Epilepsy monitoring is also used to capture spells, which may be epileptic, psychogenic non-epileptic, or physiologic non-epileptic (sometimes referred to as spell characterization). The differentiation between these is crucial because psychogenic non-epileptic episodes/events (PNEE) and physiologic non-epileptic events do not require treatment with AEDs. In fact, many patients with spells are referred to a neurologist or epileptologist to determine if their spells are really epileptic. Generally, these patients first undergo a routine EEG. If that does not yield enough information, an EMU stay is ordered (although in some cases a shorter outpatient video-EEG can be done if the patient’s spells are very frequent). The gold standard for the diagnosis of psychogenic non-epileptic events is video-EEG.
There is a small subset of patients who have both epileptic and non-epileptic events (mixed disorder). In this situation an EMU stay is pivotal to differentiate the two types of events.
The information gained from an EMU stay may allow, in appropriate cases, AEDs to be tapered off. This prevents unnecessary treatment, associated side effects, and can reduce utilization of health care services. For instance, many patients have made repeated trips to the emergency department because of breakthrough seizure-like events and been placed on AEDs, which are later determined not to be needed as the events are found to be psychogenic or physiologic in origin after an EMU evaluation.
What Happens in an EMU?
Most of the time, a situation is created in the EMU to induce a seizure or event or make one more likely to occur. This is done by tapering or stopping AEDs. Other activation techniques include, but are not limited to, photic stimulation, hyperventilation, and sleep deprivation. The number of events or seizures that need to be recorded depends on the clinical situation and is often more than one; for a patient with multiple types of episodes it is usually one of each type.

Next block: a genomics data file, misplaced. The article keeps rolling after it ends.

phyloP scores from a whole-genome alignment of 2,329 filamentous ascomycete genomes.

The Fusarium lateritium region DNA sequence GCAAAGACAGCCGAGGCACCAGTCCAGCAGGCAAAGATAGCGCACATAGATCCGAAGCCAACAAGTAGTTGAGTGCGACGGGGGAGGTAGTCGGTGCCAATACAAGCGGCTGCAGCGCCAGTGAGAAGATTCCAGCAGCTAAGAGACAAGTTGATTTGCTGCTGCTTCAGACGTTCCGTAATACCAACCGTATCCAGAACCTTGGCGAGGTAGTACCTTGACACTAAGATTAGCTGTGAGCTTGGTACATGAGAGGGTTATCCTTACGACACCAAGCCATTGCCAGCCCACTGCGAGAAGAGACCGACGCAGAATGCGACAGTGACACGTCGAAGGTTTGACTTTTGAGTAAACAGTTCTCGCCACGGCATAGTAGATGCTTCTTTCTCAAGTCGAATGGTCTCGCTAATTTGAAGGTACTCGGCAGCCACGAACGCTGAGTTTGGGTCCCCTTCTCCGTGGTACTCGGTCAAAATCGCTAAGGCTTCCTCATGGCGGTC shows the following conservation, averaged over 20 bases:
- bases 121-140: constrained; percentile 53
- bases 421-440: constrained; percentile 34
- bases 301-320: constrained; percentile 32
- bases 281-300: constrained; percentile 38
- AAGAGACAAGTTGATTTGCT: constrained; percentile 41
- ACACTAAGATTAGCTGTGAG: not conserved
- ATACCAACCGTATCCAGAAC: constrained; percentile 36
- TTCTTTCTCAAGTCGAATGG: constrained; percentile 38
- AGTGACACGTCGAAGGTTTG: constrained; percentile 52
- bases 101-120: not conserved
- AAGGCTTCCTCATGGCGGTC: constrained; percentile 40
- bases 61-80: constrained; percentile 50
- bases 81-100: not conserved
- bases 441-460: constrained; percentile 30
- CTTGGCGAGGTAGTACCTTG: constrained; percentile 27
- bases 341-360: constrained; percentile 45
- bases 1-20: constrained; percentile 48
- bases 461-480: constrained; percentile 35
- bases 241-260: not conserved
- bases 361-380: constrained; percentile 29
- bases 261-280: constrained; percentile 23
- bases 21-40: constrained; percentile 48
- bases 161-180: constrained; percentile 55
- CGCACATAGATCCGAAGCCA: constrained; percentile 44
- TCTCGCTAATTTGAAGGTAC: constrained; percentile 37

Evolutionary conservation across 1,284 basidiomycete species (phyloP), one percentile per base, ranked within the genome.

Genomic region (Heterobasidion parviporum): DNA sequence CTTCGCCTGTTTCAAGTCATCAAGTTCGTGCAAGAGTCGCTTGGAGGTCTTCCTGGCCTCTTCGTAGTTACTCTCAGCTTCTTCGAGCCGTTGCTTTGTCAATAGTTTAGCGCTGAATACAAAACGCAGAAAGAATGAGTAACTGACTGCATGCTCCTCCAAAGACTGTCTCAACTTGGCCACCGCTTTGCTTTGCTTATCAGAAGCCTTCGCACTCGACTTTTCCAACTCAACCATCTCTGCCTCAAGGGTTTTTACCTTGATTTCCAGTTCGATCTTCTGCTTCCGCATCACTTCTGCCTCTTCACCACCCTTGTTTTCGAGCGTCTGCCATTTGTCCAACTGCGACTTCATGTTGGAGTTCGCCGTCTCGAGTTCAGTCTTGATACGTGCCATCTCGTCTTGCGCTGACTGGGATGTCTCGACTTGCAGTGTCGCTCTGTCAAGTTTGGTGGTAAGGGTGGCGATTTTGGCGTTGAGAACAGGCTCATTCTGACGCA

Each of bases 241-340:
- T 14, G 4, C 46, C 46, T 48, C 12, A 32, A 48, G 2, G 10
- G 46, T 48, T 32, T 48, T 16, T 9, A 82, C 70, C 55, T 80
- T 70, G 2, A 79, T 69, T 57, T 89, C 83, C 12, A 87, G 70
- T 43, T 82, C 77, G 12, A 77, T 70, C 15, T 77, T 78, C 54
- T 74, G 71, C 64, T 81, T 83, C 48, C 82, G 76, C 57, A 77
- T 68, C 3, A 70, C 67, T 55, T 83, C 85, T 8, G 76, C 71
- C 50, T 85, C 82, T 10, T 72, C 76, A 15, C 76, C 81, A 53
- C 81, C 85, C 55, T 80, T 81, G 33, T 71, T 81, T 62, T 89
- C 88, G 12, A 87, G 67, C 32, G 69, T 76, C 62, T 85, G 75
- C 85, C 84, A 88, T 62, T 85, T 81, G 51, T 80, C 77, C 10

An EMU stay can be performed when a patient is not responding to AED therapy. In this case the EMU stay can verify the diagnosis, as the patient could be experiencing refractory or drug resistant epilepsy or non-epileptic events.
While an EMU stay can reveal much that is clinically relevant, it is not always all telling. Sometimes an event cannot be captured despite AED withdrawal and seizure activation attempts, or an event is captured but there are no associated EEG changes. This does not necessarily exclude the seizure, as some types of seizures cannot be picked up on scalp EEG. Therefore, the EMU result has to be interpreted with the rest of the history. Moreover, there are situations in which the EMU stay may need to be repeated, such as in the above case where the study comes back negative, or when patients have a notable change in their seizure/episode type or frequency.
The above discussion demonstrates that video-EEG in the setting of the EMU is an intricate diagnostic modality with more than one purpose. Correct utilization and interpretation of this study can significantly affect diagnosis and management of seizures, and in turn impact an individual’s quality of life.